Meanwhile, at 20:30 minutes, Alain Prost had overtaken the fourth-placed man leaving only Senna and Schumacher on the same lap as the lead car. The superiority of the Williams was apparent from the fact that Prost had more than 50 seconds lead over Senna’s McLaren seen at 21:50 minutes in the video. Ironically, Prost was not pushing to the limit as the car was vibrating up-and-down sending the vibrations to the steering wheel as well. Later analysis showed that the nuts on the rear wheels of the car were loose after the last pitstop, which resulted in the vibrations across.

The race was far from over for Schumacher, though. He was putting up fastest lap after fastest lap catching up with Senna. At one point, the difference was only 2.6 seconds between the second and third place car. But this attack was soon stymied by Zanardi’s blown up car, which pushed Michael off the track, momentarily, at 23:40 minutes in the video. Luckily, Michael was able to join back.

At 27:00 minutes the race ended with Prost first, Senna second and Schumacher third. If not for Hill’s unfortunate retirement, this podium wouldn’t have been possible.

1993 Spanish Grand Prix Celebrations

The end of the race, as mentioned earlier, culminated into a podium of heavyweights of the F1 world. Here is the video.

There is hardly anything to be spoken about the video but the fact that some things could not be missed. Like at 1:20, the boyish looks of Schumacher applauding Prost taking the trophy and at 2:15 him being happy and smiling while taking his trophy. Again at 2:38 Senna appearing to be disconnected with the proceedings and Schumacher being the exuberant Champagne sprayer. On hindsight, Schumacher never lost his verve to spray Champagne all through his career.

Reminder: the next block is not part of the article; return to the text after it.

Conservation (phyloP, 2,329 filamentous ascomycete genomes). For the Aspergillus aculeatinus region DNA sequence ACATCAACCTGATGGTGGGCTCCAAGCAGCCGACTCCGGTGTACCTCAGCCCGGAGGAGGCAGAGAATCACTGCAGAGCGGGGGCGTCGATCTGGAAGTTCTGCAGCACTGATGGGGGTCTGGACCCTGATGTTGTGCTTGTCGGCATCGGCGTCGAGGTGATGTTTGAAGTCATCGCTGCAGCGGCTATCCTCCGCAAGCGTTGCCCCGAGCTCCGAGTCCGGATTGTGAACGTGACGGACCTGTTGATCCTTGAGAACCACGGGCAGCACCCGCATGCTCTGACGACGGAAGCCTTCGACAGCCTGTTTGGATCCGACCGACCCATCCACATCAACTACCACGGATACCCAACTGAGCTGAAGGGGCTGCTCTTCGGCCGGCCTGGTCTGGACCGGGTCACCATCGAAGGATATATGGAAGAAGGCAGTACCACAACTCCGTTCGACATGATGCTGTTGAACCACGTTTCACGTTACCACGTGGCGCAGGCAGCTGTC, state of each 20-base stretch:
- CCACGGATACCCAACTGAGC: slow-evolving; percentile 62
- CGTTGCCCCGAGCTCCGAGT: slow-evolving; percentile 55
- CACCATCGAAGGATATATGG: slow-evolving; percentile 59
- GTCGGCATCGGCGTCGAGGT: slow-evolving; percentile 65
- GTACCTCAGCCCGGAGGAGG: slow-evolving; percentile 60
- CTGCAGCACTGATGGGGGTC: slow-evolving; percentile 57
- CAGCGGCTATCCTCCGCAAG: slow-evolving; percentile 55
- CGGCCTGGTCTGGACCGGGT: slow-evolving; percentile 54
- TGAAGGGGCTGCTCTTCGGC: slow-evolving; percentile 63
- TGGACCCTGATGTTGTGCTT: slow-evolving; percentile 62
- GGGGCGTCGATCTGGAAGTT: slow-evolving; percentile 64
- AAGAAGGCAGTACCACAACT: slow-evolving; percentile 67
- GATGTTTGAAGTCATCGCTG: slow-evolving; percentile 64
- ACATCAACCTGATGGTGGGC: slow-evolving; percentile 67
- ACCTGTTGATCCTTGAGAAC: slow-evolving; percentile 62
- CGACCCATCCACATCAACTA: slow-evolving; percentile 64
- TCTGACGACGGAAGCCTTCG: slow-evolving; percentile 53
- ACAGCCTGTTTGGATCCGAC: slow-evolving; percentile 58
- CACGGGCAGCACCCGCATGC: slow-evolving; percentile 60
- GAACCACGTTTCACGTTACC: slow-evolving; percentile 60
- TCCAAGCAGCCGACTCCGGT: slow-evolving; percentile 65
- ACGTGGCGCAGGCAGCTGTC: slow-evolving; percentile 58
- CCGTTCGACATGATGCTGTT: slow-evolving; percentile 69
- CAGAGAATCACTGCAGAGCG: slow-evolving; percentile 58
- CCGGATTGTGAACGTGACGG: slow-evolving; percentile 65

By 2:40 Senna is already off the podium while Schumi and Prost continue. Well, we may not know what was going through Senna’s mind, but he, definitely, was a shade of his normal self.

The Post-Race Press Conference

The closure of the race is with the post-race press conference. Alain mentioned about his car’s vibrations and the physical toll it took on him. Watch the video here.

The Spanish Grand Prix was one of those races with the maximum engine blowouts, and it all happened around Senna and Schumacher. No doubt, they shared the same experience.

That brought the curtains down on one of the most magical moments of Formula 1

Did You Know?

When Michael retired the first time in 2006, Schumacher, Prost and Senna had the highest number of wins in Formula 1 and in that order.

Back to the Garage

The 1993 Spanish GP will always be remembered for the incredible once-in-a-century podium result. The sheer number of wins and titles of the gentlemen on the podium was mesmerising. A total of 14 world titles and 183 wins between the legends.

Since the beginning of Formula 1 in 1950, leave alone the wins or the podium finishes, 183 may not even be the career races that many drivers would have had. That speaks volumes of what the world witnessed in the Spanish Grand Prix back in 1993!

© 2019 S K